ChatGPT Plugins




  • Though not a perfect analogy, plugins can be “eyes and ears” for language models, giving them access to information that is too recent, too personal, or too specific to be included in the training data. In response to a user’s explicit request, plugins can also enable language models to perform safe, constrained actions on their behalf, increasing the usefulness of the system overall. We expect that open standards will emerge to unify the ways in which applications expose an AI-facing interface. We are working on an early attempt at what such a standard might look like, and we’re looking for feedback from developers interested in building with us. (View Highlight)
  • Plugins offer the potential to tackle various challenges associated with large language models, including “hallucinations,” keeping up with recent events, and accessing (with permission) proprietary information sources. By integrating explicit access to external data—such as up-to-date information online, code-based calculations, or custom plugin-retrieved information—language models can strengthen their responses with evidence-based references. (View Highlight)
  • our red teamers discovered ways for plugins—if released without safeguards—to perform sophisticated prompt injection, send fraudulent and spam emails, bypass safety restrictions, or misuse information sent to the plugin. We’re using these findings to inform safety-by-design mitigations that restrict risky plugin behaviors and improve transparency of how and when they’re operating as part of the user experience. We’re also using these findings to inform our decision to gradually deploy access to plugins. (View Highlight)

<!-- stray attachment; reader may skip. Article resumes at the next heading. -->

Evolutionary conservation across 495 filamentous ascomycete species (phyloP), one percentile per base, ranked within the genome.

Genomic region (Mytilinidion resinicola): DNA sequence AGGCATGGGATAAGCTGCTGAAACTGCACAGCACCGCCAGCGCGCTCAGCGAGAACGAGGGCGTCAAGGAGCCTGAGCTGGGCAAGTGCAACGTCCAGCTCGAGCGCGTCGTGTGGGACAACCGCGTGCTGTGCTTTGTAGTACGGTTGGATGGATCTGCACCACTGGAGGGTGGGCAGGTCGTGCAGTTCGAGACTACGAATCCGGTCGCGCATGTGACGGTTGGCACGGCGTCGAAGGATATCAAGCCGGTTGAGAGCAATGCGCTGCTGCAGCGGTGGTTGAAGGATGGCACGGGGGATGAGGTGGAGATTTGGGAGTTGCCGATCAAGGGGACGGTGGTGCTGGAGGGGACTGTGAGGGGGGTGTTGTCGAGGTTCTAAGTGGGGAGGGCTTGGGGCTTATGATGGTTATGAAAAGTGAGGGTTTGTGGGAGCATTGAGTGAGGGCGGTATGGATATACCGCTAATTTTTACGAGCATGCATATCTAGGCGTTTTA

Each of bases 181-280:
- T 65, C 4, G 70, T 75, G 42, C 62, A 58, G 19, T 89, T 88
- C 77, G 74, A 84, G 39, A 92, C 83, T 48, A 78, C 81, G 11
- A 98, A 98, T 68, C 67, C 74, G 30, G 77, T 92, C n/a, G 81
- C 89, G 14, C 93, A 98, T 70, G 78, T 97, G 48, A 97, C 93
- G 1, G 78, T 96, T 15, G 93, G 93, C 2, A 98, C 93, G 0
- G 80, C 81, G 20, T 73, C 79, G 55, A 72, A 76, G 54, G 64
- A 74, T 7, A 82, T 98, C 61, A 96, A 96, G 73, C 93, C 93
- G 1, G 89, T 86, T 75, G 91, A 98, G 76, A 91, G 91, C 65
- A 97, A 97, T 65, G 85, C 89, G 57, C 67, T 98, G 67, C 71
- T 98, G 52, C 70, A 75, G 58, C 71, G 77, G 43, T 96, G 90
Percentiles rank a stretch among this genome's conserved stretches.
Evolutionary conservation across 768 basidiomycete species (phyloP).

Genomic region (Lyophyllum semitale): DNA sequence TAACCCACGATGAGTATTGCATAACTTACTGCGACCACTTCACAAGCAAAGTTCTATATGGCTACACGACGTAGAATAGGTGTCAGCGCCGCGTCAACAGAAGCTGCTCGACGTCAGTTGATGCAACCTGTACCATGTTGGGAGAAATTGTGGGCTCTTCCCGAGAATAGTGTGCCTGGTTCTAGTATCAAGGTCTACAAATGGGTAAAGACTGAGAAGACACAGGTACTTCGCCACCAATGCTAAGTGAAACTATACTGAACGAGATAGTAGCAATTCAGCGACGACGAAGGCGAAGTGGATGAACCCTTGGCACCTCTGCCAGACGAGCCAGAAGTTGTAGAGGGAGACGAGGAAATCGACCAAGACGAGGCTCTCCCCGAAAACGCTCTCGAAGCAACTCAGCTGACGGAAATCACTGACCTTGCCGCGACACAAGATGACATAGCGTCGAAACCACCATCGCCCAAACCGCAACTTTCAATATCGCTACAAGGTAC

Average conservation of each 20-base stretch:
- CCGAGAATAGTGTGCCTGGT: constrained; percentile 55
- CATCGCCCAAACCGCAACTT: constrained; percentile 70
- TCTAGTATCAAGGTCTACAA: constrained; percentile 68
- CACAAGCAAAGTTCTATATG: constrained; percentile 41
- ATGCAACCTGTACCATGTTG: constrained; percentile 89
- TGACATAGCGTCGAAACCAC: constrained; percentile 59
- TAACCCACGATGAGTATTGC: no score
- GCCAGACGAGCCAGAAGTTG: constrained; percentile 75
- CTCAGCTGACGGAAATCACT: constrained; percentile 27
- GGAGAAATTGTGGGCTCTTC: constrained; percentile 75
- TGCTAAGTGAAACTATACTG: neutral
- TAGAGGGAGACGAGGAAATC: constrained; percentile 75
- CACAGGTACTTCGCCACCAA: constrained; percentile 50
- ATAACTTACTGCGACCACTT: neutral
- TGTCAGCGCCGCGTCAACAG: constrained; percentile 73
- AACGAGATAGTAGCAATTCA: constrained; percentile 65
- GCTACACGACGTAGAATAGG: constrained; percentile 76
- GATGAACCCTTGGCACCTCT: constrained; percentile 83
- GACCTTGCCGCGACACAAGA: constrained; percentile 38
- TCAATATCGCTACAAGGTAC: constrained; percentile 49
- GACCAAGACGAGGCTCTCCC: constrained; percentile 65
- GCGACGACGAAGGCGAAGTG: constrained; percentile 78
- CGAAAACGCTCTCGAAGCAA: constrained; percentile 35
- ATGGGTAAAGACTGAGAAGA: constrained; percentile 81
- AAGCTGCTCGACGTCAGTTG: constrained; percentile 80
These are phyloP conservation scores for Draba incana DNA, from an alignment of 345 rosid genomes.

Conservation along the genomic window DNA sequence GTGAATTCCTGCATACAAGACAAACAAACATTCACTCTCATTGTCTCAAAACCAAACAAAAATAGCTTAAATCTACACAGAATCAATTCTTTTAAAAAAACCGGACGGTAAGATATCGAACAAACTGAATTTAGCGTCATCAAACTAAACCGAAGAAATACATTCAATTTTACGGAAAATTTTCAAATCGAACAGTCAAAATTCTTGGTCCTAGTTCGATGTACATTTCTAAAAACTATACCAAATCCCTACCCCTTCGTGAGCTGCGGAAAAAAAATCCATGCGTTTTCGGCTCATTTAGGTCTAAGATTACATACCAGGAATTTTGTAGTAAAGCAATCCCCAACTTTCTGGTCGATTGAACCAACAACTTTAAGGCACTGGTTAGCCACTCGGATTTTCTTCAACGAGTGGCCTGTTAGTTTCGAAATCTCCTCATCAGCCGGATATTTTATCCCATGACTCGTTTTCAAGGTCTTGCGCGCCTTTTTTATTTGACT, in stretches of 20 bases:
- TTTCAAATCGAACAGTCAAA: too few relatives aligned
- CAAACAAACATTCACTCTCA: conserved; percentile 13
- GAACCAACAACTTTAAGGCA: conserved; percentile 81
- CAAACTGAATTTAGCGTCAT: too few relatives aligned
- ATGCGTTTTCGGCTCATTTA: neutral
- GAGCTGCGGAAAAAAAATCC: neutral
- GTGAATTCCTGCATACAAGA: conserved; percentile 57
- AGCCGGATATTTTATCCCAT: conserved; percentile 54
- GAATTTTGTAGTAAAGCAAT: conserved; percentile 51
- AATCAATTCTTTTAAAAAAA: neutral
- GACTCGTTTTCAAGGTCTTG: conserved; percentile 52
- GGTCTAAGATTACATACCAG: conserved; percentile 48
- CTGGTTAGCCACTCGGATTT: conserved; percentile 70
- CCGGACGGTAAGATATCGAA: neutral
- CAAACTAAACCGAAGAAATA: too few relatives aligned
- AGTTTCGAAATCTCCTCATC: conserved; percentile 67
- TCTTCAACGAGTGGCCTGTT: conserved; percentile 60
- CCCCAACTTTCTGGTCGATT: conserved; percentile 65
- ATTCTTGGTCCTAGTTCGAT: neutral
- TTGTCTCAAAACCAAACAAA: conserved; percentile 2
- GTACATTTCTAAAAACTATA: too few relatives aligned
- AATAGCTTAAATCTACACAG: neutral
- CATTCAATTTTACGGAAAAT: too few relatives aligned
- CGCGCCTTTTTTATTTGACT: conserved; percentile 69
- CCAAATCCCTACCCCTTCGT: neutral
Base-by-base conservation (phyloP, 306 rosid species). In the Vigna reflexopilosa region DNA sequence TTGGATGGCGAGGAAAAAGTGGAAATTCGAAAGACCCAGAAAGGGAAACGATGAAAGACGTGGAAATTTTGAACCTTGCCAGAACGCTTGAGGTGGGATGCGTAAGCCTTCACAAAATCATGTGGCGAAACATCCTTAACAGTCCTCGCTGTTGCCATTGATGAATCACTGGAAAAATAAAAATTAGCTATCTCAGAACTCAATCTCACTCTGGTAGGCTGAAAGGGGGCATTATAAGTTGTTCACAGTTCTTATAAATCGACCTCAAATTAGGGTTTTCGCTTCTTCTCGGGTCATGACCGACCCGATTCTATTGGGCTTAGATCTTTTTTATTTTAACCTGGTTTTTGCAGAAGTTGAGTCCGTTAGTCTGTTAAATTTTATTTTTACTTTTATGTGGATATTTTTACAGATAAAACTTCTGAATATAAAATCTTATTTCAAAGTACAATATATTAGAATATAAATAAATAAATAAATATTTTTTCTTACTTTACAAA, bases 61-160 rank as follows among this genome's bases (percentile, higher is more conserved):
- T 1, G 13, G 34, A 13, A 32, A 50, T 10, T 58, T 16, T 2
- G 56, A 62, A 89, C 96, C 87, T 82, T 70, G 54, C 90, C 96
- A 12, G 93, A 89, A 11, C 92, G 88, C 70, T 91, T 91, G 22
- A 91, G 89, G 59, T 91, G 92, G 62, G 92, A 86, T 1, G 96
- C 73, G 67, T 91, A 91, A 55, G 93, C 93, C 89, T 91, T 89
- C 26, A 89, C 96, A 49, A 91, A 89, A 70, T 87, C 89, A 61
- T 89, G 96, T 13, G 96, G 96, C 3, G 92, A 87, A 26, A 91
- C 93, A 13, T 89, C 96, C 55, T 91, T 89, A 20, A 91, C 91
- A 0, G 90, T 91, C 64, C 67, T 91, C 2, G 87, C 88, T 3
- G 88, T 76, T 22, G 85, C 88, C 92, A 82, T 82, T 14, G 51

• we recently released a working paper which found that language models with access to tools will likely have much greater economic impacts than those without, and more generally, in line with other researchers’ findings, we expect the current wave of AI technologies to have a big effect on the pace of job transformation, displacement, and creation. (View Highlight)
  • We’ve created a web browsing plugin which gives a language model access to a web browser, with its design prioritizing both safety and operating as a good citizen of the web. The plugin’s text-based web browser is limited to making GET requests, which reduces (but does not eliminate) certain classes of safety risks. This scopes the browsing plugin to be useful for retrieving information, but excludes “transactional” operations such as form submission which have more surface area for security and safety issues (View Highlight)
  • Browsing retrieves content from the web using the Bing search API. As a result, we inherit substantial work from Microsoft on (1) source reliability and truthfulness of information and (2) “safe-mode” to prevent the retrieval of problematic content. The plugin operates within an isolated service, so ChatGPT’s browsing activities are separated from the rest of our infrastructure. (View Highlight)
  • We would like our models to be able to use their programming skills to provide a much more natural interface to most fundamental capabilities of our computers. Having access to a very eager junior programmer working at the speed of your fingertips can make completely new workflows effortless and efficient, as well as open the benefits of programming to new audiences. (View Highlight)
  • As an open-source and self-hosted solution, developers can deploy their own version of the plugin and register it with ChatGPT. The plugin leverages OpenAI embeddings and allows developers to choose a vector database (Milvus, Pinecone, Qdrant, Redis, Weaviate or Zilliz) for indexing and searching documents. Information sources can be synchronized with the database using webhooks. (View Highlight)